Bearing Arrangement - Explore the Science & Experts | ideXlab

Scan Science and Technology

Contact Leading Edge Experts & Companies

Bearing Arrangement

The Experts below are selected from a list of 246 Experts worldwide ranked by ideXlab platform

Steve C Galea – One of the best experts on this subject based on the ideXlab platform.

  • ISSNIP – Energy harvesting from heavy haul railcar vibrations
    2013 IEEE Eighth International Conference on Intelligent Sensors Sensor Networks and Information Processing, 2013
    Co-Authors: C. Ung, Luke A. Vandewater, Scott D. Moss, Steve C Galea, Kong Chiu, G. Crew

    Abstract:

    Vibration energy harvesting has shown promise as technique for powering sensor networks and wireless devices. Previously, a biaxial vibration energy harvester approach was reported that used a wire-coil transducer and a permanent magnet/ball-Bearing Arrangement. In response to host accelerations the ball-Bearing (i.e. proof mass) oscillates with two translational degrees of freedom, hence producing a varying magnetic field across the coil and therefore inducing an electromagnetic force (EMF) that could potentially be used to power a sensor. Vertical host accelerations, somewhat stochastic in nature, were measured from the bogie of a heavy haul railcar. The measured railcar accelerations were filtered, and replicated in a laboratory environment using a vibration shaker Arrangement. The shaker Arrangement was used to excite a non-optimised prototype energy harvester which employed a steel ball-Bearing proof-mass with 31.8 mm diameter. The harvester, when excited by stochastic vibrations similar to those found on a railcar (and having an RMS acceleration of 4.16 ms-2), produced a peak power of 1.71 mW and a longer term RMS power of 874 μW.

  • Modelling of Mechanical Nonlinearity in an Electromagnetic Vibration Energy Harvester Using a Forced Duffing Equation
    Volume 1: Development and Characterization of Multifunctional Materials; Modeling Simulation and Control of Adaptive Systems; Structural Health Monito, 2012
    Co-Authors: Scott D. Moss, Luke A. Vandewater, Steve C Galea

    Abstract:

    This work reports on the modelling and experimental validation of a bi-axial vibration energy harvesting approach that uses a permanent-magnet/ball-Bearing Arrangement and a wire-coil transducer. The harvester’s behaviour is modelled using a forced Duffing oscillator, and the primary first order steady state resonant solutions are found using the homotopy analysis method (or HAM). Solutions found are shown to compare well with measured Bearing displacements and harvested output power, and are used to predict the wideband frequency response of this type of vibration energy harvester. A prototype harvesting Arrangement produced a maximum output power of 12.9 mW from a 12 Hz, 500 milli-g (or 4.9 m/s2) rms excitation.Copyright © 2012 by Commonwealth of Australia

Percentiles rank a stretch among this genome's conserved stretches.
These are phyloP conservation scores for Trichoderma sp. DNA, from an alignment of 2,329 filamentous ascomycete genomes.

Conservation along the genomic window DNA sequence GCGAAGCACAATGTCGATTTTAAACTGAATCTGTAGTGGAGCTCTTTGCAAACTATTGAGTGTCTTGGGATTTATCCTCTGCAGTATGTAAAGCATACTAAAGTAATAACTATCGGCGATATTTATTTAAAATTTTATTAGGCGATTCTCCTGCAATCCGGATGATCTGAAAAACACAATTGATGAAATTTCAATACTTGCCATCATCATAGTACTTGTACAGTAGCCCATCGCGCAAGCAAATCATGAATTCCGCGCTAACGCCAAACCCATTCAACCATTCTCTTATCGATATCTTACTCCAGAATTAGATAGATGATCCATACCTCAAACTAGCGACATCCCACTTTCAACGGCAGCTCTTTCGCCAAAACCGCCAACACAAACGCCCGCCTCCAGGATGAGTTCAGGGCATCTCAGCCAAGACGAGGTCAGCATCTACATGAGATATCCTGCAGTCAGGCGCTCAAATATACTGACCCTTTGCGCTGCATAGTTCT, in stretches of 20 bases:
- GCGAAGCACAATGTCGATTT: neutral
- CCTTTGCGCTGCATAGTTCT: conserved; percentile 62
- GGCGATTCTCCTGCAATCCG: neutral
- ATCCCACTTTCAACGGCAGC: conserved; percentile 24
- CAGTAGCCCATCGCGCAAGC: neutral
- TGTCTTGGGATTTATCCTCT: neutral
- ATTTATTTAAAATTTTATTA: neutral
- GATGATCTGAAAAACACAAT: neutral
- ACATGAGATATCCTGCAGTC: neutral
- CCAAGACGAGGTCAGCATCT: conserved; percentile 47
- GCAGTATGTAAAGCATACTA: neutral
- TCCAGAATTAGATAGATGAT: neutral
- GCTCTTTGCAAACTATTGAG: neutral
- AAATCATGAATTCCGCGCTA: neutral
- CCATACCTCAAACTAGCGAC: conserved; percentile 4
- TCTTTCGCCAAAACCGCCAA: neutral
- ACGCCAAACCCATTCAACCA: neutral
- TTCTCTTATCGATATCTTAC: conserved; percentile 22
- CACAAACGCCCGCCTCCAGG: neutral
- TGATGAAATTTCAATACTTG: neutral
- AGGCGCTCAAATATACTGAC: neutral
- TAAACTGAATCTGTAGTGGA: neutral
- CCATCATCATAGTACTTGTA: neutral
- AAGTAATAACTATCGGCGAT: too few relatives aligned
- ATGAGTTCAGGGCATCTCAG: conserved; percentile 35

• Bi-axial Vibration Energy Harvesting
    , 2012
    Co-Authors: Scott D. Moss, Joshua E Mcleod, Ian Powlesland, Steve C Galea

    Abstract:

    Abstract : This report describes a vibration energy harvesting approach that uses a magnetoelectric (ME) transducer to harvest energy from bi-axial vibrations. The approach is being explored as a potential means of powering in situ structural health monitoring systems embedded within aircraft and other high value engineering assets that experience mechanical vibration. A bi-axial oscillator is created using a permanent-magnet/ball-Bearing Arrangement, which has the added benefit of permitting a relatively compact design. The magnet produces a bi-axial restoring force on the Bearing, and as the Bearing oscillates it steers magnetic field through a magnetostrictive/piezoelectric laminate transducer thereby producing an oscillating charge that can be harvested. A simple laboratory demonstrator of a bi-axial ME harvester was created using a Terfenol-D/lead zirconate titanate/Terfenol-D transducer, and was shown to produce a peak rms power of 121 W from an rms acceleration of 61 mG at 9.8 Hz.

Scott D. Moss – One of the best experts on this subject based on the ideXlab platform.

  • Non-linear dynamics of a vibration energy harvester by means of the homotopy analysis method
    Journal of Intelligent Material Systems and Structures, 2013
    Co-Authors: Luke A. Vandewater, Scott D. Moss

    Abstract: